Community-based intervention for managing hypertension and diabetes in rural Bangladesh

Trop Med Health. 2024 Jan 24;52(1):13. doi: 10.1186/s41182-023-00574-0.


Background: Approximately 80% of non-communicable diseases (NCDs) have been reported in low- and middle-income countries (LMICs). However, studies on the usefulness of educational interventions run by non-healthcare workers in combating NCDs in resource-limited areas in rural parts of LMICs are limited. This study aimed to identify the effectiveness of a community-based simple educational program run by non-healthcare trained staff for several outcomes associated with NCDs in a resource-limited area.

Methods: Six villages in the Narail district in Bangladesh were selected, two each in the first and second intervention and the control groups, in the Narail district in Bangladesh were selected. Pre- and post-intervention survey data were collected. The first intervention group received the "strong" educational intervention that included a checklist poster on the wall, phone call messages, personalized advice papers, seminar videos, and face-to-face seminars. The second intervention group received a "weak" intervention that included only a checklist poster on the wall in their house. The outcome was the proportion of NCDs and changes in systolic blood pressure and blood sugar level. Confidential fixed-effects logistic regression and multiple linear regression were performed to identify the effectiveness of the intervention.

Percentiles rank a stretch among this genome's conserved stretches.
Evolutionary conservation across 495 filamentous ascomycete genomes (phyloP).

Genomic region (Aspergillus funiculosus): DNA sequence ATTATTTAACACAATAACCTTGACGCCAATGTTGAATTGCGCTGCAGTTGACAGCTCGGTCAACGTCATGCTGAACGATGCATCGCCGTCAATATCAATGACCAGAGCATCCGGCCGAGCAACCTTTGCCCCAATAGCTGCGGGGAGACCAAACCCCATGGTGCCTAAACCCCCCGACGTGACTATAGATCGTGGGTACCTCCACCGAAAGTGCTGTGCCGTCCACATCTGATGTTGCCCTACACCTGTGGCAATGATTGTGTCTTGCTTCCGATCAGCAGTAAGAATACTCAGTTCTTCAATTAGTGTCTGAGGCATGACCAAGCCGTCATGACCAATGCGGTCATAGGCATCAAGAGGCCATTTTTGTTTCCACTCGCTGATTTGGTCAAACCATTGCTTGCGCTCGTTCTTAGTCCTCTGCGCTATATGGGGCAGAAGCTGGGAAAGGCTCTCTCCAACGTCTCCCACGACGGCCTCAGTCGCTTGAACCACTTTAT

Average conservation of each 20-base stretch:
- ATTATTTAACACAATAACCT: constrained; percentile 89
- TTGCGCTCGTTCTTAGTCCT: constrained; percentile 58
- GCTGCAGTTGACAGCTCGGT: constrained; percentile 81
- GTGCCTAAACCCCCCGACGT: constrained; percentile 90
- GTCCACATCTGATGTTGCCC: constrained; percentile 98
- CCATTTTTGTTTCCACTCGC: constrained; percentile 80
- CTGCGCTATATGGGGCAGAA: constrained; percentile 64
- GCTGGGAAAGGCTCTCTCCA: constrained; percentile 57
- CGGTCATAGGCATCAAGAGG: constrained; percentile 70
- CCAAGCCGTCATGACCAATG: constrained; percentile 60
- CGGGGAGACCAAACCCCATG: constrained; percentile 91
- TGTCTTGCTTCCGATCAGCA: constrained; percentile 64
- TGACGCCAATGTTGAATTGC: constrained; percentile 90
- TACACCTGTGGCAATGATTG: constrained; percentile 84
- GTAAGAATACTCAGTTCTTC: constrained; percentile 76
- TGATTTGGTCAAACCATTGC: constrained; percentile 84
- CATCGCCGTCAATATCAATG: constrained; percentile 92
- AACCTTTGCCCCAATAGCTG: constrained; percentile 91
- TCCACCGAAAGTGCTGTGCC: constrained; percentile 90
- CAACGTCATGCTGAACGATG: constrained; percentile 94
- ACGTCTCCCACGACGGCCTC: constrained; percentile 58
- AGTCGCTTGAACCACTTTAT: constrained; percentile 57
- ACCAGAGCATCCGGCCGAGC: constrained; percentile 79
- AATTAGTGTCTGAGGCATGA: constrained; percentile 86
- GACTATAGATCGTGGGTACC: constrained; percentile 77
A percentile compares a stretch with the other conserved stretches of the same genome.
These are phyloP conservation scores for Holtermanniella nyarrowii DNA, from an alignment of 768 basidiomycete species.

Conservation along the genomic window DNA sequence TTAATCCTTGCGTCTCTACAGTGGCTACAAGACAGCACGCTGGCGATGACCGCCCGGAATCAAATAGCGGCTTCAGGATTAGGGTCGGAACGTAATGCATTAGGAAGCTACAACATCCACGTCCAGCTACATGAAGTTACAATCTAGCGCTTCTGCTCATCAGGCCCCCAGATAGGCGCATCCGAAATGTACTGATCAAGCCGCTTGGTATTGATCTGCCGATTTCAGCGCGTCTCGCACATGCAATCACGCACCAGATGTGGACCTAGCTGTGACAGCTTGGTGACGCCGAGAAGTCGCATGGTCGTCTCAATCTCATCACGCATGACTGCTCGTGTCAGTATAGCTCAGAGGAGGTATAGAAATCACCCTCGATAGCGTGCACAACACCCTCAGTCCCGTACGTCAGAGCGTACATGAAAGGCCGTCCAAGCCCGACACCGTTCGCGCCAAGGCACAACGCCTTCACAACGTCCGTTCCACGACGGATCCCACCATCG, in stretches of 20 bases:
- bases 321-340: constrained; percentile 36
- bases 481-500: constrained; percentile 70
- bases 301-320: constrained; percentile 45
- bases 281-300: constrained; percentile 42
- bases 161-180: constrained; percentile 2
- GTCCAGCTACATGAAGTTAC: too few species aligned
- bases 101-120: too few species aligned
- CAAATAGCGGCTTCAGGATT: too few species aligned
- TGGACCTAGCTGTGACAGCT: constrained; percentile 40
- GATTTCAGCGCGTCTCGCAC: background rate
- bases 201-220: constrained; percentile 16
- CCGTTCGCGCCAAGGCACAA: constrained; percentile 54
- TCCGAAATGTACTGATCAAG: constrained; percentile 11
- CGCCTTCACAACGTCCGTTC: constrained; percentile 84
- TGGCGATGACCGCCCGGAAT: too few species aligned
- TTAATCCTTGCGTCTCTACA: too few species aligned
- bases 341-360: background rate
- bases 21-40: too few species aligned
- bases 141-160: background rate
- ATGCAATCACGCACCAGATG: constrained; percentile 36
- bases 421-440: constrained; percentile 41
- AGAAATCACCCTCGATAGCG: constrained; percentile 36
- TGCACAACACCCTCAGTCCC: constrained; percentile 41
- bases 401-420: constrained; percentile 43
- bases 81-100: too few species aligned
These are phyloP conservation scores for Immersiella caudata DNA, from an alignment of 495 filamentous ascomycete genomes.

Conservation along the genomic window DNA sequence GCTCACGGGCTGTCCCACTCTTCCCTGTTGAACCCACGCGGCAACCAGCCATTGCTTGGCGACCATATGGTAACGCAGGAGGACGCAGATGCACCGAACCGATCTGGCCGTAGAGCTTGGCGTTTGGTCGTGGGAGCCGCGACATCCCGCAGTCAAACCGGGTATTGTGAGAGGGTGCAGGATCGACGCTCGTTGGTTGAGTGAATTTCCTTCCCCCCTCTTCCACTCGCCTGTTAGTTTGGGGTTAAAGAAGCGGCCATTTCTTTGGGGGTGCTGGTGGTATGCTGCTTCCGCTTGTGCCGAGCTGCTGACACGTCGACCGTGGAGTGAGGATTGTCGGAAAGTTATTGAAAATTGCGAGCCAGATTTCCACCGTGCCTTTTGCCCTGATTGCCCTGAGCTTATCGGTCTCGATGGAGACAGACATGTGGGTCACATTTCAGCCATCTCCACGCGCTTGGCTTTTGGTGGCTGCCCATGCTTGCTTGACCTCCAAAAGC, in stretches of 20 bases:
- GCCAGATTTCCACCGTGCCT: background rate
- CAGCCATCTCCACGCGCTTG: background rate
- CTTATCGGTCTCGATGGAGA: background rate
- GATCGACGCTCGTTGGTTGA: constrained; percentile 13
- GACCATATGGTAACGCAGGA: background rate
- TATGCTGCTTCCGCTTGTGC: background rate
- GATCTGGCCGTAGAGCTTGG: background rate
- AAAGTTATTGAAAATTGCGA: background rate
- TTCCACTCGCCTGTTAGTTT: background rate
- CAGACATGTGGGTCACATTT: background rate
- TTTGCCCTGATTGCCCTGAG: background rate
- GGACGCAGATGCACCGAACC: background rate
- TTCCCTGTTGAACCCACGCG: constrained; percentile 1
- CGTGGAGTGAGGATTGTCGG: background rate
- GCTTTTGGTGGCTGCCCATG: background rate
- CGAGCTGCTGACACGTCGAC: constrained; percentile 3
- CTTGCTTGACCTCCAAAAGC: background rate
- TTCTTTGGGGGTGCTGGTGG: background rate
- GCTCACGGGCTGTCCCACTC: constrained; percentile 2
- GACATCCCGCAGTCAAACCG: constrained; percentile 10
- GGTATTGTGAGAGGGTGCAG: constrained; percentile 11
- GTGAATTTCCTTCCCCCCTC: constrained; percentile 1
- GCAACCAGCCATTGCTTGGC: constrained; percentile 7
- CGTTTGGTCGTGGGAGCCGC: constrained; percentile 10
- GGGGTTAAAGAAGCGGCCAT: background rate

Results: Overall, 600 participants completed the baseline survey and the follow-up survey. The mean systolic blood pressure reduced by 7.3 mm Hg (95% confidence interval [CI] 4.6-9.9) in the first intervention group, 1.9 mm Hg (95% CI - 0.5-4.2) in the second intervention group, and 4.7 mm Hg (95% CI 2.4-7.0) in the control group. Multiple linear regression analysis showed that the between-group differences in the decline in systolic blood pressure were significant for the first intervention versus control (p = 0.001), but not for the second intervention versus control (p = 0.21). The between-group differences in the reduction in blood glucose after the intervention, were not significant on multiple linear regression analysis.

Conclusions: Community-based educational interventions for NCDs provided by non-healthcare staff improved the outcomes of hypertension and risk behaviors. Well-designed community-based educational interventions should be frequently implemented to reduce NCDs in rural areas of low- and middle-income countries. Trial registration UMIN Clinical Trials Registry (UMIN-CTR; UMIN000050171) retrospectively registered on January 29, 2023.

Keywords: Bangladesh; Community survey; Community-based participatory research; Global health; Non-communicable diseases.